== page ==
No Surprises from Bob Dylan

Thoughts on the Artist’s Initial Refusal to Acknowledge his Nobel Prize Nomination

Illustrator: Emily Hill

Illustrator: Emily Hill

Bob Dylan doesn’t like to do what’s expected of him. Whether it’s publicly sponsoring Victoria’s Secret in a wildly sexualized ad campaign, changing his entire musical style or religious belief system at the drop of a hat, pledging a frat, or, most recently, patently refusing to respond to his Nobel Prize nomination for weeks on end—the man has always marched to the melody of his own harmonica. In short: Bob Dylan has never allowed himself to be pinned down or defined by institutions or “The Man,” if you will. In this way and in many others, Dylan has always been a true “rolling stone.”

Rewind to 1964 when memories of the Cold War were still fresh in American minds, second-wave feminism was taking its first toddling steps, plans were underway to put the first American boots on Vietnamese soil, and the Civil Rights Movement was in full swing. This was the tense, electrified environment within which Bob Dylan released one of his most popular and renowned albums: The Times They Are A-Changin’. Musicians, artists, journalists, scholars and even world leaders have lauded the title track of the album time and time again as a profoundly impactful protest song with ingeniously poetic and politically salient lyrics. Personally, I agree with these commendations. Bob Dylan, however, disagrees violently with all of them.

Dylan has historically and vehemently denied the political weight of his music. He has defined it as “a feeling,” divorced almost entirely from social justice in his mind. In a 1965 interview, Dylan told a reporter from Time Magazine: “I got nothing to say about these things I write. I mean, I just write ‘em. I’m not gonna say anything about them—I don’t write them for any reason. There’s no great message. I mean if you want to tell all the people that go ahead and tell them. But I’m not gonna have to answer to it.”

Dylan has historically and vehemently denied the political weight of his music.

The main idea here is that Dylan doesn’t want labels of social warrior, progressive or activist pinned on him. He’s always rejected them. He just wants to make music; he won’t be the social justice warrior institutions like the Nobel Committee want and expect him to be. As he states in a different track, “It ain’t me babe, it ain’t me you’re looking for.” The Nobel Committee sees Dylan as a poet, artist and conduit for political change. I don’t think anyone would say this is objectively inaccurate but, as Dylan said, he doesn’t have to answer to it. The Nobel Committee can go ahead and assign grand meaning to Dylan’s work, but he’s not going to have anything to say about it. It just ain’t him, babe. It never has been.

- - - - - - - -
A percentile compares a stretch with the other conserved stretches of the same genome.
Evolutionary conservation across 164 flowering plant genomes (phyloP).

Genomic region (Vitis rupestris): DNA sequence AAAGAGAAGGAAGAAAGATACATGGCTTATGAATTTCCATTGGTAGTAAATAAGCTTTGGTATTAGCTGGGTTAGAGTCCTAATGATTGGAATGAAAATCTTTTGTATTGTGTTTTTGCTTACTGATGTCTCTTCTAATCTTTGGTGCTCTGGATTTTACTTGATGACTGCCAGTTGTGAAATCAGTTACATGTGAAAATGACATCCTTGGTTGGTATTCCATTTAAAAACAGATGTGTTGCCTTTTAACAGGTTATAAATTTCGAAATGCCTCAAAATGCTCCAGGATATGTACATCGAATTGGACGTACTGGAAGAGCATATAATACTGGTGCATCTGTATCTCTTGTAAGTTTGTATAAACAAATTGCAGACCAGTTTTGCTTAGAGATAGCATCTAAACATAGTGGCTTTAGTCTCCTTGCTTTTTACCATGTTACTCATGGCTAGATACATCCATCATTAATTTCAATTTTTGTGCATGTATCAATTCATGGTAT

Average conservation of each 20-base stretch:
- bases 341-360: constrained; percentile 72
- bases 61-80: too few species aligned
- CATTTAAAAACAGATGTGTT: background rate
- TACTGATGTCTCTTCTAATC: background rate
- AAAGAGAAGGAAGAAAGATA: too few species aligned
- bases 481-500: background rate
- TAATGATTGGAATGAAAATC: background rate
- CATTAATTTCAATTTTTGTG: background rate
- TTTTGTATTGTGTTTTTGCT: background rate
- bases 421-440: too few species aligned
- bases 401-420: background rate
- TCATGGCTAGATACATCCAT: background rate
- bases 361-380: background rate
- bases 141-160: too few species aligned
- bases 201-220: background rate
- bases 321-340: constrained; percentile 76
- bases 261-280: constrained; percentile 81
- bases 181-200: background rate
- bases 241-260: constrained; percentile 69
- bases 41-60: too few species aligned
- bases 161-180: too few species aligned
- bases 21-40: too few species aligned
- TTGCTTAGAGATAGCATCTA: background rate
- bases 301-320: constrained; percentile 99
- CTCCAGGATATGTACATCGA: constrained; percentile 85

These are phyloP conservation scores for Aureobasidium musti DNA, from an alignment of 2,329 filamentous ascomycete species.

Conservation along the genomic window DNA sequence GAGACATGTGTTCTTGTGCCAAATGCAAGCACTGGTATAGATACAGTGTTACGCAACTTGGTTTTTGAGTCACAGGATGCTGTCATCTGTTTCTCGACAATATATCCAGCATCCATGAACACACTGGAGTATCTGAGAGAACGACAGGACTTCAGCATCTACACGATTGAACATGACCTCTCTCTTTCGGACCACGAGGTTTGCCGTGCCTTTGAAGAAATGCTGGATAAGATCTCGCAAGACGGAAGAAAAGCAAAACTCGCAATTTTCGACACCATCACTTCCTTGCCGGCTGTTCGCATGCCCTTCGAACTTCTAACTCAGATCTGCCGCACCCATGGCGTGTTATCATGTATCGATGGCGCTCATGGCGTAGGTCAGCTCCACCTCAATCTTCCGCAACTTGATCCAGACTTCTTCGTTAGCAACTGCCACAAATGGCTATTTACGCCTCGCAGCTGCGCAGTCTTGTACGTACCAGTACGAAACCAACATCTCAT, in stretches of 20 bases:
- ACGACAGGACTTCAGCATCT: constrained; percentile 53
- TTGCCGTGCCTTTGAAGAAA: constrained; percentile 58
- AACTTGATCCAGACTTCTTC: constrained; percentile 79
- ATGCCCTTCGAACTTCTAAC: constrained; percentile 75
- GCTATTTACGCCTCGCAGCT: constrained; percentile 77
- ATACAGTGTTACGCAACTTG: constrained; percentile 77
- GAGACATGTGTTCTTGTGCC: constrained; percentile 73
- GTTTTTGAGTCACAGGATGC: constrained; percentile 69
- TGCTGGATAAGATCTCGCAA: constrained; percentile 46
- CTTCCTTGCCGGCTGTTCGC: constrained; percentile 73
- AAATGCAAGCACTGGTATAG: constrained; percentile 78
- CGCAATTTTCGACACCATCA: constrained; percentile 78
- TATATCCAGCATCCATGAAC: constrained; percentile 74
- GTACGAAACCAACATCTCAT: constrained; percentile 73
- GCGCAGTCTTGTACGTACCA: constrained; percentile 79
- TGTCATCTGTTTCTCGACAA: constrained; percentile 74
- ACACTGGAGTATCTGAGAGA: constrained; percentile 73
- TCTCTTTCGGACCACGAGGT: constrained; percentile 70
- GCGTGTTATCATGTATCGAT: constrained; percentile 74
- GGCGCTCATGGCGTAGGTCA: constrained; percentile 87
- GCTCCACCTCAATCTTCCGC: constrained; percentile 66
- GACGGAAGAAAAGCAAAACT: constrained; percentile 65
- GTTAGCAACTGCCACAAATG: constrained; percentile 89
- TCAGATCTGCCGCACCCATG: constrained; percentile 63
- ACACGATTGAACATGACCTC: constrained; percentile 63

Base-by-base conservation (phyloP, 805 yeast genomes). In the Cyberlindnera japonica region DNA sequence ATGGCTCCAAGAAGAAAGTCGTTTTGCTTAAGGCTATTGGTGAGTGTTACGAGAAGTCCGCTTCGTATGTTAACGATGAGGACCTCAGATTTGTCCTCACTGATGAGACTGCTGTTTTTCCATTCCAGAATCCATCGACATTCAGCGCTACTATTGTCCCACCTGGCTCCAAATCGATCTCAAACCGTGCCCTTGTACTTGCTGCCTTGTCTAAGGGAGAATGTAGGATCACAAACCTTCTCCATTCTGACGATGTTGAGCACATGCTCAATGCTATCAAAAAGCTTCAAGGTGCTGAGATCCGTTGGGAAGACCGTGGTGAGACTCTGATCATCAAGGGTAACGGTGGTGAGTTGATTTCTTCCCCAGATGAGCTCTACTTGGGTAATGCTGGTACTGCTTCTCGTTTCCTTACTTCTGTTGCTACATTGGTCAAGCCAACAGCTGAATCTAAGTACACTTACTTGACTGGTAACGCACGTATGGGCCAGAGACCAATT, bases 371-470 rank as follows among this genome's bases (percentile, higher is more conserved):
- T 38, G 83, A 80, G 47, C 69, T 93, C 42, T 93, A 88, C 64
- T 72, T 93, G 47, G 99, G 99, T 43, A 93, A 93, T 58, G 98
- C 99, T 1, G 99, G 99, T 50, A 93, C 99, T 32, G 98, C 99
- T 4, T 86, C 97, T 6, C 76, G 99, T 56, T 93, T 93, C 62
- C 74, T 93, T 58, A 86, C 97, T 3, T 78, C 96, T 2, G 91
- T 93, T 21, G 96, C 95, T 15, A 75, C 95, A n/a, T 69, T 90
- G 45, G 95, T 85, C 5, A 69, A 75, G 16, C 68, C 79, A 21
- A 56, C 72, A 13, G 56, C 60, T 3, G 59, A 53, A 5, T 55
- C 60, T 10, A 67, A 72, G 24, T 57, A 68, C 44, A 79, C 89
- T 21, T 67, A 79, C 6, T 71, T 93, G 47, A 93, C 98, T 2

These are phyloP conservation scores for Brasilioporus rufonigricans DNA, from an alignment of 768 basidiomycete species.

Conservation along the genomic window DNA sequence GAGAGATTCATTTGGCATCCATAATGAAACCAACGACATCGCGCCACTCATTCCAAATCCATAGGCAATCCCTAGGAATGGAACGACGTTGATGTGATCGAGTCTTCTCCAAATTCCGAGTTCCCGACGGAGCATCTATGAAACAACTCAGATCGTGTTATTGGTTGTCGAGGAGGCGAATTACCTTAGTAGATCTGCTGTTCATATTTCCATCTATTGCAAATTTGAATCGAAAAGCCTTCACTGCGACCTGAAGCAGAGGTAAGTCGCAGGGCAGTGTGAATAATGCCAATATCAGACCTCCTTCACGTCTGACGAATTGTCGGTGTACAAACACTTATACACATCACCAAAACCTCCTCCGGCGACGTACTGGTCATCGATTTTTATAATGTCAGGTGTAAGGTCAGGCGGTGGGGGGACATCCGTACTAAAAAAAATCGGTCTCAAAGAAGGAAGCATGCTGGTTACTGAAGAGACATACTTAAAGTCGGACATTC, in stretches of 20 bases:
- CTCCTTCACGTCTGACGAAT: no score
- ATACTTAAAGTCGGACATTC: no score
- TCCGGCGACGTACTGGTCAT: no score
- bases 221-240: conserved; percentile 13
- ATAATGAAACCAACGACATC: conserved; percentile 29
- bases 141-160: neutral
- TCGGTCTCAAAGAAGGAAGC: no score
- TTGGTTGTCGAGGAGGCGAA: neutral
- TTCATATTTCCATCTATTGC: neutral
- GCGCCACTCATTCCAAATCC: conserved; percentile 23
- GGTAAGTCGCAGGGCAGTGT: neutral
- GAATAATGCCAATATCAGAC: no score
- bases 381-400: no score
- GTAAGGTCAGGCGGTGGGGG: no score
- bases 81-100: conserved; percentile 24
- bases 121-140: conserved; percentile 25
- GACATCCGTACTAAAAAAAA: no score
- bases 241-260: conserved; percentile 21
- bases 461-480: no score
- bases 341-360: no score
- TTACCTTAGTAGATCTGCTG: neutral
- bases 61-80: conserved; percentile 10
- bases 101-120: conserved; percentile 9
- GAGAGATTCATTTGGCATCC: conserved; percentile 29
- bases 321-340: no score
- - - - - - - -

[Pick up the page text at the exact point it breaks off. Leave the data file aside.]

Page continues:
People say Dylan was ungrateful and childish in ignoring his nomination—one Nobel Committee member even went as far as to characterize Dylan’s actions as “impolite and arrogant.” And maybe it’s true. But is it surprising? I mean, come on, the man is like 100 years old. Have people not realized yet that he’s pretty much the staunchest individualist in the musical game? Has no one noticed that he’s always refused to be defined, institutionalized or co-opted to fit specific agendas? I don’t think it should come as a surprise to anybody who’s even remotely familiar with Dylan that he was initially inclined to ignore the award. Even now that he’s granted it minimal acknowledgement, he still seems incredibly reluctant to flaunt the prize. It’s consistent not only with his erratic and individualist personality, but with his rebellious attitude when it comes to people trying to label him and pigeonhole his music.

He just wants to make music; he won’t be the social justice warrior institutions like the Nobel Committee want and expect him to be.

I want to make something very clear. I’m not saying I “get” Dylan. Nobody gets Dylan. Stephen Hawking doesn’t get Dylan. Dylan probably doesn’t even get Dylan. He’s the great enigma of the 20th century. My thoughts here are just one interpretation of his actions, and I’m certain he would reject them all. Even in writing my interpretation of Dylan, I too am trying to pin him down—something he has never wanted. All this being said, I’ll leave you with one final request: just let Dylan be Dylan. Stop trying to tell him who he is and what his music means. You can call him ungrateful or arrogant all you want, but he’s not going to change and he’s absolutely not going to be who you want him to be. He’s Bob Dylan. He’s a rolling stone. That much will never change.